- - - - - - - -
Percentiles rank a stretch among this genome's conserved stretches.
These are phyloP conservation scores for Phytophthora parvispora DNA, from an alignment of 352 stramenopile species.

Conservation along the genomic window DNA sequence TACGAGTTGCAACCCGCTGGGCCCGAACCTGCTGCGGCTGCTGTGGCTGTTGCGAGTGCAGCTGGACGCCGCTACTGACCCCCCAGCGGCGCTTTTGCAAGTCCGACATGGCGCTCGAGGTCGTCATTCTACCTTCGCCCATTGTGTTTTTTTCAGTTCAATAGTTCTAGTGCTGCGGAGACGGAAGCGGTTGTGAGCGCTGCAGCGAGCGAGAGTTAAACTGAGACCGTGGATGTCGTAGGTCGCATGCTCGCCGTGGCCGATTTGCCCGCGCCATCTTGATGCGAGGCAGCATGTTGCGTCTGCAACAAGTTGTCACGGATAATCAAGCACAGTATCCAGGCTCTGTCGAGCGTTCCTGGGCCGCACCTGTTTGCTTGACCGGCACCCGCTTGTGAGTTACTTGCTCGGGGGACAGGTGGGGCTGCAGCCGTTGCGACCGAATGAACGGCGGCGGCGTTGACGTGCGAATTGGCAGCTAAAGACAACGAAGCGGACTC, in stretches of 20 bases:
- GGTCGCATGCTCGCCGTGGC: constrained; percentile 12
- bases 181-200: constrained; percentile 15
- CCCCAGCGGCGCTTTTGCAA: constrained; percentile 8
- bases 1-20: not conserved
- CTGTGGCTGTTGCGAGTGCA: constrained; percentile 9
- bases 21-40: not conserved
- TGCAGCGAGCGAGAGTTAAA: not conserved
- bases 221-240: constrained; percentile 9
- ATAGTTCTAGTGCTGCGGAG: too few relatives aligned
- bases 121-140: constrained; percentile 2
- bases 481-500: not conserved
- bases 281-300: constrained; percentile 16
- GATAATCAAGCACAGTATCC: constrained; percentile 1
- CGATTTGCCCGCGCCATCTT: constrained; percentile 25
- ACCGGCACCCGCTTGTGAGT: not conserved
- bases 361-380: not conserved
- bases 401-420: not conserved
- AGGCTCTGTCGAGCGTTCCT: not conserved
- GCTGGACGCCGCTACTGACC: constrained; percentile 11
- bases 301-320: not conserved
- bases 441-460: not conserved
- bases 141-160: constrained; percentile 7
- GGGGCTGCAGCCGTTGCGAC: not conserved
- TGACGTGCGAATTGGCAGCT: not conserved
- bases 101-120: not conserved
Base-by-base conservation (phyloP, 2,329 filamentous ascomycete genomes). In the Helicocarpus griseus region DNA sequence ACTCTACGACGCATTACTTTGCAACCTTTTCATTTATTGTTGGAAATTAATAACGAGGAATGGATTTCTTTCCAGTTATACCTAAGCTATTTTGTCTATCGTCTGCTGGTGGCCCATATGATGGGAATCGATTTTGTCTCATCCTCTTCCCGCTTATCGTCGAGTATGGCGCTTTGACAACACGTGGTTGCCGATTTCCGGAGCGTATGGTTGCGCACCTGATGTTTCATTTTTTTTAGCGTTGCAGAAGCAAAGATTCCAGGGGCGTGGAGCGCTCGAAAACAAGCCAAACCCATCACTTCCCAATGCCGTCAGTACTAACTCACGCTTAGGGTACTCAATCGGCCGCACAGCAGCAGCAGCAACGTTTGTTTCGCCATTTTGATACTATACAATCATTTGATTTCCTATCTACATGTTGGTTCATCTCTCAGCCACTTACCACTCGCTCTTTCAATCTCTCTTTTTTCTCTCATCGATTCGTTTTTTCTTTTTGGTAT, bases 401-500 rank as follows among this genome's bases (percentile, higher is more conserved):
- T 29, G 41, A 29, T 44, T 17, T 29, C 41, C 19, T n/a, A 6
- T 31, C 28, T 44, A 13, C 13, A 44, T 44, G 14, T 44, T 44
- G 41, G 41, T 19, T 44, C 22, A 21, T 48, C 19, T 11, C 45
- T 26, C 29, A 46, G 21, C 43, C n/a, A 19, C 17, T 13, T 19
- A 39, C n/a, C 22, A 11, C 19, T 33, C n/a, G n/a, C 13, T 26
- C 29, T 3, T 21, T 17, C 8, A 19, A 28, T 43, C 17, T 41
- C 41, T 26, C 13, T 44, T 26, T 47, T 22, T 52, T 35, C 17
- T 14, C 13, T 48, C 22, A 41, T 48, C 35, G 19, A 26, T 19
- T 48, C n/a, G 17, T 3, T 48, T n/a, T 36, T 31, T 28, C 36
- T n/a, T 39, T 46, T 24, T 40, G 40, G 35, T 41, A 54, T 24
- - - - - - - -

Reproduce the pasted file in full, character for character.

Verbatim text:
Percentiles rank a stretch among this genome's conserved stretches.
These are phyloP conservation scores for Phytophthora parvispora DNA, from an alignment of 352 stramenopile species.

Conservation along the genomic window DNA sequence TACGAGTTGCAACCCGCTGGGCCCGAACCTGCTGCGGCTGCTGTGGCTGTTGCGAGTGCAGCTGGACGCCGCTACTGACCCCCCAGCGGCGCTTTTGCAAGTCCGACATGGCGCTCGAGGTCGTCATTCTACCTTCGCCCATTGTGTTTTTTTCAGTTCAATAGTTCTAGTGCTGCGGAGACGGAAGCGGTTGTGAGCGCTGCAGCGAGCGAGAGTTAAACTGAGACCGTGGATGTCGTAGGTCGCATGCTCGCCGTGGCCGATTTGCCCGCGCCATCTTGATGCGAGGCAGCATGTTGCGTCTGCAACAAGTTGTCACGGATAATCAAGCACAGTATCCAGGCTCTGTCGAGCGTTCCTGGGCCGCACCTGTTTGCTTGACCGGCACCCGCTTGTGAGTTACTTGCTCGGGGGACAGGTGGGGCTGCAGCCGTTGCGACCGAATGAACGGCGGCGGCGTTGACGTGCGAATTGGCAGCTAAAGACAACGAAGCGGACTC, in stretches of 20 bases:
- GGTCGCATGCTCGCCGTGGC: constrained; percentile 12
- bases 181-200: constrained; percentile 15
- CCCCAGCGGCGCTTTTGCAA: constrained; percentile 8
- bases 1-20: not conserved
- CTGTGGCTGTTGCGAGTGCA: constrained; percentile 9
- bases 21-40: not conserved
- TGCAGCGAGCGAGAGTTAAA: not conserved
- bases 221-240: constrained; percentile 9
- ATAGTTCTAGTGCTGCGGAG: too few relatives aligned
- bases 121-140: constrained; percentile 2
- bases 481-500: not conserved
- bases 281-300: constrained; percentile 16
- GATAATCAAGCACAGTATCC: constrained; percentile 1
- CGATTTGCCCGCGCCATCTT: constrained; percentile 25
- ACCGGCACCCGCTTGTGAGT: not conserved
- bases 361-380: not conserved
- bases 401-420: not conserved
- AGGCTCTGTCGAGCGTTCCT: not conserved
- GCTGGACGCCGCTACTGACC: constrained; percentile 11
- bases 301-320: not conserved
- bases 441-460: not conserved
- bases 141-160: constrained; percentile 7
- GGGGCTGCAGCCGTTGCGAC: not conserved
- TGACGTGCGAATTGGCAGCT: not conserved
- bases 101-120: not conserved
Base-by-base conservation (phyloP, 2,329 filamentous ascomycete genomes). In the Helicocarpus griseus region DNA sequence ACTCTACGACGCATTACTTTGCAACCTTTTCATTTATTGTTGGAAATTAATAACGAGGAATGGATTTCTTTCCAGTTATACCTAAGCTATTTTGTCTATCGTCTGCTGGTGGCCCATATGATGGGAATCGATTTTGTCTCATCCTCTTCCCGCTTATCGTCGAGTATGGCGCTTTGACAACACGTGGTTGCCGATTTCCGGAGCGTATGGTTGCGCACCTGATGTTTCATTTTTTTTAGCGTTGCAGAAGCAAAGATTCCAGGGGCGTGGAGCGCTCGAAAACAAGCCAAACCCATCACTTCCCAATGCCGTCAGTACTAACTCACGCTTAGGGTACTCAATCGGCCGCACAGCAGCAGCAGCAACGTTTGTTTCGCCATTTTGATACTATACAATCATTTGATTTCCTATCTACATGTTGGTTCATCTCTCAGCCACTTACCACTCGCTCTTTCAATCTCTCTTTTTTCTCTCATCGATTCGTTTTTTCTTTTTGGTAT, bases 401-500 rank as follows among this genome's bases (percentile, higher is more conserved):
- T 29, G 41, A 29, T 44, T 17, T 29, C 41, C 19, T n/a, A 6
- T 31, C 28, T 44, A 13, C 13, A 44, T 44, G 14, T 44, T 44
- G 41, G 41, T 19, T 44, C 22, A 21, T 48, C 19, T 11, C 45
- T 26, C 29, A 46, G 21, C 43, C n/a, A 19, C 17, T 13, T 19
- A 39, C n/a, C 22, A 11, C 19, T 33, C n/a, G n/a, C 13, T 26
- C 29, T 3, T 21, T 17, C 8, A 19, A 28, T 43, C 17, T 41
- C 41, T 26, C 13, T 44, T 26, T 47, T 22, T 52, T 35, C 17
- T 14, C 13, T 48, C 22, A 41, T 48, C 35, G 19, A 26, T 19
- T 48, C n/a, G 17, T 3, T 48, T n/a, T 36, T 31, T 28, C 36
- T n/a, T 39, T 46, T 24, T 40, G 40, G 35, T 41, A 54, T 24